Advise and Dissent
'New Normal' time of moral incoherence
Some sober thoughts after the Supreme Court's marriage decision:
The Supreme Court of the United States [SCOTUS] has rendered a decision that puts the court at odds with the Constitution, with reason and with biblical religion.
SCOTUS has gotten it wrong before. It got it wrong on race in Dred Scott and Plessy v. Ferguson (which upheld segregated public facilities). It got it wrong by concocting a constitutional "right" to abortion-on-demand in Roe v. Wade and doubled-down on that mistake by getting it wrong on abortion again in Casey v. Planned Parenthood.
Now SCOTUS has gotten it wrong on marriage. There are remedies to SCOTUS getting it wrong; one of them is a careful re-examination, during the 2016 campaign, of the theory of "judicial supremacy," which holds that the Constitution means whatever a majority of the court says it means.
The marriage battle was lost in the culture long before it was lost in the courts. The foundations of our culture have eroded; now, the New Normal insists that literally everything is plastic, malleable and subject to acts of human will. The result is a moment of profound moral incoherence in which understandings of human nature and human happiness that have stood the test of experience for millennia are being discarded as mere rubbish — and those who resist trashing the moral patrimony of humanity are dismissed as irrational bigots, religious fanatics or both. This New Normal is willfulness-on-steroids, especially when that willfulness involves human sexuality. Nothing, it seems, constitutes aberrant behavior — except the public defense of traditional virtue.
The Catholic Church in the United States bears its share of responsibility for this incoherence. It was clear 60 years ago that the old mainline Protestant cultural hegemony was fading, that an alternative cultural foundation for American democracy was necessary, and that a new cadre of citizen-leaders, capable of articulating the moral truths on which the American democratic experiment rests, had to be raised up — and the prime candidate for doing all that was the Catholic Church. It might have happened. But too much of the Church's clerical and lay leadership lost its nerve after Humanae Vitae; the window of opportunity closed amidst the maelstrom of the '60s and the decadence of the '70s; and the forces of incoherence won the day.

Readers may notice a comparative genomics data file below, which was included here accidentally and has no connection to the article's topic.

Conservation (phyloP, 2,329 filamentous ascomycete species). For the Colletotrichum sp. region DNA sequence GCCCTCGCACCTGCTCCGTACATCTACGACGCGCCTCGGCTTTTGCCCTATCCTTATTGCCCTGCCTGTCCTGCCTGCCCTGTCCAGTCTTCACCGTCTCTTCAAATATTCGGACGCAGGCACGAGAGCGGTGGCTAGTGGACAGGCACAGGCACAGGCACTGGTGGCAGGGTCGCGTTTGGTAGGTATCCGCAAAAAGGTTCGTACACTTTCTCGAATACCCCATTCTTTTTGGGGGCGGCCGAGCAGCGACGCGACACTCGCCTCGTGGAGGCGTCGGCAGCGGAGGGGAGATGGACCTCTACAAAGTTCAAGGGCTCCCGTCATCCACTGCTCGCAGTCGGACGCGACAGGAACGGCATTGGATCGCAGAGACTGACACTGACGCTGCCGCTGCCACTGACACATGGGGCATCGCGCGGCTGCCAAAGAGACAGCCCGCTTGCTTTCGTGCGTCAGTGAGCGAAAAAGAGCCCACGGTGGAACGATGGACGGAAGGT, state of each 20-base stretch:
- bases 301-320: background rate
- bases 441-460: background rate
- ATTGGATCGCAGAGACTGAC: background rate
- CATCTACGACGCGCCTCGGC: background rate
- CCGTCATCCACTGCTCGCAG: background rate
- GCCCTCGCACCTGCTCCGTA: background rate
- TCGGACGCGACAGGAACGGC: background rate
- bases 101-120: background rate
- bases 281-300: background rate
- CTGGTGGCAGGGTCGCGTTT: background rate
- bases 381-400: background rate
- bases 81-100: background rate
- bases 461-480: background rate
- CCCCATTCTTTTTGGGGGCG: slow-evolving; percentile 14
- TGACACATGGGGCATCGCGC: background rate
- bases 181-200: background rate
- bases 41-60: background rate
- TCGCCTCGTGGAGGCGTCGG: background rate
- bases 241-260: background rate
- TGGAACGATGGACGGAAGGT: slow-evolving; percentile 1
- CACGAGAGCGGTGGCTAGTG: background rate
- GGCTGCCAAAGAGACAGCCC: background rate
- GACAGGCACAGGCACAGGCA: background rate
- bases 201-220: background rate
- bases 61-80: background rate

The New Normal will not leave the Catholic Church alone. Like everyone else who contests the New Normal's ideology of Anything Goes, the Catholic Church will be aggressively attacked for daring to oppose that ideology. So the Church must learn, fast, how to play good defense, defending the right of our institutions to be themselves and of our people to be themselves; it will do a service to America in the process.
From the Catholic point of view, the only possible response to the New Normal is a robustly evangelical Catholicism.
And that means a thorough catechesis of the Catholic people of the United States, not least through preaching.
(George Weigel is a distinguished senior fellow of the Ethics and Public Policy Center in Washington, D.C.)
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